Dancing on Mother EarthFeb 15th, 2005 | By kpappin | Category: 16-3: Indigenizing Education, Media Reviews
Video produced by Tula Goenka
Directed by Jim Virga
Length: 56:40 minutes
Review by Kim Pappin
The documentary Dancing on Mother Earth captures a year in the life of Oneida musician and activist Joanne Shenandoah. Her recording career and countless performances are enough to keep anyone busy.
The viewer learns as the film progresses, however, that Joanne Shenandoah is much more than a musician. She and her family have for years been at the center of a division within the Iroquois Confederacy that has led to harassment, arrests, evictions and the loss of jobs, health benefits, education, and pensions.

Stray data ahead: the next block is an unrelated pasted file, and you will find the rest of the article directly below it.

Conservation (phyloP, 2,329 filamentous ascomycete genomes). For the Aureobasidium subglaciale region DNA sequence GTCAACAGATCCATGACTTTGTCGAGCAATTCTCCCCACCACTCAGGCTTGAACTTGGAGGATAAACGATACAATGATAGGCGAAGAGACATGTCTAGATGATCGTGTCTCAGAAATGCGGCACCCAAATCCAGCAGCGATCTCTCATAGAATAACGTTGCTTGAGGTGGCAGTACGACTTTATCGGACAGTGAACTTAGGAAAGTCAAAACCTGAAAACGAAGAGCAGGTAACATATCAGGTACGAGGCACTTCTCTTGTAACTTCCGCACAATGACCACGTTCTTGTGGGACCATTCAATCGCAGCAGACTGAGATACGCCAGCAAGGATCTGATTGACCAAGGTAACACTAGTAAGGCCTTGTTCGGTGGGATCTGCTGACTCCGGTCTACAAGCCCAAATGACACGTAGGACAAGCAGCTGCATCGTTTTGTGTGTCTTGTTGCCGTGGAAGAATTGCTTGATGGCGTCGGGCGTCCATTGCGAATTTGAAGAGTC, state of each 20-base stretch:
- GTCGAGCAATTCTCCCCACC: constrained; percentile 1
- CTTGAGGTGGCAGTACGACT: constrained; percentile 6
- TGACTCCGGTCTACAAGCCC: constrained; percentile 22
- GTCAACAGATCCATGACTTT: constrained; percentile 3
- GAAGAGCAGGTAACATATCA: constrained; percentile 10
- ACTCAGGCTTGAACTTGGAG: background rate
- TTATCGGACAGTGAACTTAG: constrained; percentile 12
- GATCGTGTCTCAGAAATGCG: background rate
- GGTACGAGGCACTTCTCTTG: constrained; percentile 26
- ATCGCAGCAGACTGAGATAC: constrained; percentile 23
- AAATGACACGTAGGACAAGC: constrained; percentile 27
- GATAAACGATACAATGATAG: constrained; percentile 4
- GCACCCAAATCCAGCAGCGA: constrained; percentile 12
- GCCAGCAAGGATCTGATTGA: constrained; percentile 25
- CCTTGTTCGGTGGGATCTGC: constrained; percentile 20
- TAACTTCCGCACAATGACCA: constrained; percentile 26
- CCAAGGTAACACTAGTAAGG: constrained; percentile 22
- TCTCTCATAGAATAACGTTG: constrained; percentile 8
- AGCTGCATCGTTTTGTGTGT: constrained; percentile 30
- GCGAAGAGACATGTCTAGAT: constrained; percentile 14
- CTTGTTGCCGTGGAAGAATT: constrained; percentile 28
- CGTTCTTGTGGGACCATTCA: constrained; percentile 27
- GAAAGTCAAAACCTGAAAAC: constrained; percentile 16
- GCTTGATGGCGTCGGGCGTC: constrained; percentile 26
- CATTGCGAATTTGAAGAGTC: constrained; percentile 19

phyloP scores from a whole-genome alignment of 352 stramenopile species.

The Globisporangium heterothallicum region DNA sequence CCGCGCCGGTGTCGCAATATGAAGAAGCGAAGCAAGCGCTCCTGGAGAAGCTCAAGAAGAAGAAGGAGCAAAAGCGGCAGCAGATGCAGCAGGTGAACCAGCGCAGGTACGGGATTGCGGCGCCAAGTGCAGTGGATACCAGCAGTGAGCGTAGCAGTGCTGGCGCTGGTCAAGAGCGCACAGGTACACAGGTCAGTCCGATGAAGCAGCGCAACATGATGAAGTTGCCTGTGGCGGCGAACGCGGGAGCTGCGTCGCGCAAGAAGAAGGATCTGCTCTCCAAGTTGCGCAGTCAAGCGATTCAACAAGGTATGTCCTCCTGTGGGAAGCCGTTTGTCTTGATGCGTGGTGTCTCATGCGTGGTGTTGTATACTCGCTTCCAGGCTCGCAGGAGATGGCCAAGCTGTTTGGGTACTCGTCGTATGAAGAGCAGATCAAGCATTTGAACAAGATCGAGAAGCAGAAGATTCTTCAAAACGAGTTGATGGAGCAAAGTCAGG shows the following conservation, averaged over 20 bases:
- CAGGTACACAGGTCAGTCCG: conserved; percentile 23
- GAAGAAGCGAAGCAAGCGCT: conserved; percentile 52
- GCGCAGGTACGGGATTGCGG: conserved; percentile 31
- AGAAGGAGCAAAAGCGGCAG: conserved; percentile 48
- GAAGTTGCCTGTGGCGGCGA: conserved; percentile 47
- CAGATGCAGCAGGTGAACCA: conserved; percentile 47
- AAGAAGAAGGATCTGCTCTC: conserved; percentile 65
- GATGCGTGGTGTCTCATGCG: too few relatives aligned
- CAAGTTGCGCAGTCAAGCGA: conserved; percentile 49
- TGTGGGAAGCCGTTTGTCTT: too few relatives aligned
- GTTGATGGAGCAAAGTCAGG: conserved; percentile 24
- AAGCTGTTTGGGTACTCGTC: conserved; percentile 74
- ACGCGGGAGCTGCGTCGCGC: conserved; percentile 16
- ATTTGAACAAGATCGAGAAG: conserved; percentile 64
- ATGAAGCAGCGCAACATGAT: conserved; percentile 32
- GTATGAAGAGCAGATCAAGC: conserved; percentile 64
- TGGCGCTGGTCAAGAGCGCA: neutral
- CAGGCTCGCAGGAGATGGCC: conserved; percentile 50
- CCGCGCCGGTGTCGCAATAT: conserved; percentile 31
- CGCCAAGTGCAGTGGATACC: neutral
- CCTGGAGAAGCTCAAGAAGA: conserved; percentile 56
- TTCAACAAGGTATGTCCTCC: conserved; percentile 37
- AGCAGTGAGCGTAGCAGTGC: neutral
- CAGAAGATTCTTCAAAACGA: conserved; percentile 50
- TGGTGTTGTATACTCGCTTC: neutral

Including these events in the documentary makes it not only a biography but also a story of tribal rights and basic human rights. Joanne Shenandoah, along with producer Tula Goenka and director Jim Virga, share the troubling dilemma of intertribal conflict and the pain and suffering that result.
This film is a telling tale of the struggle of indigenous people to find peace within their own tribes and also within modern day society. It would be a valuable learning tool for tribal colleges to invest in.
Kim Pappin works for KSUT Four Corners Public Radio in Ignacio, CO. She is an enrolled member of the Osage Nation in Pawhuska, OK.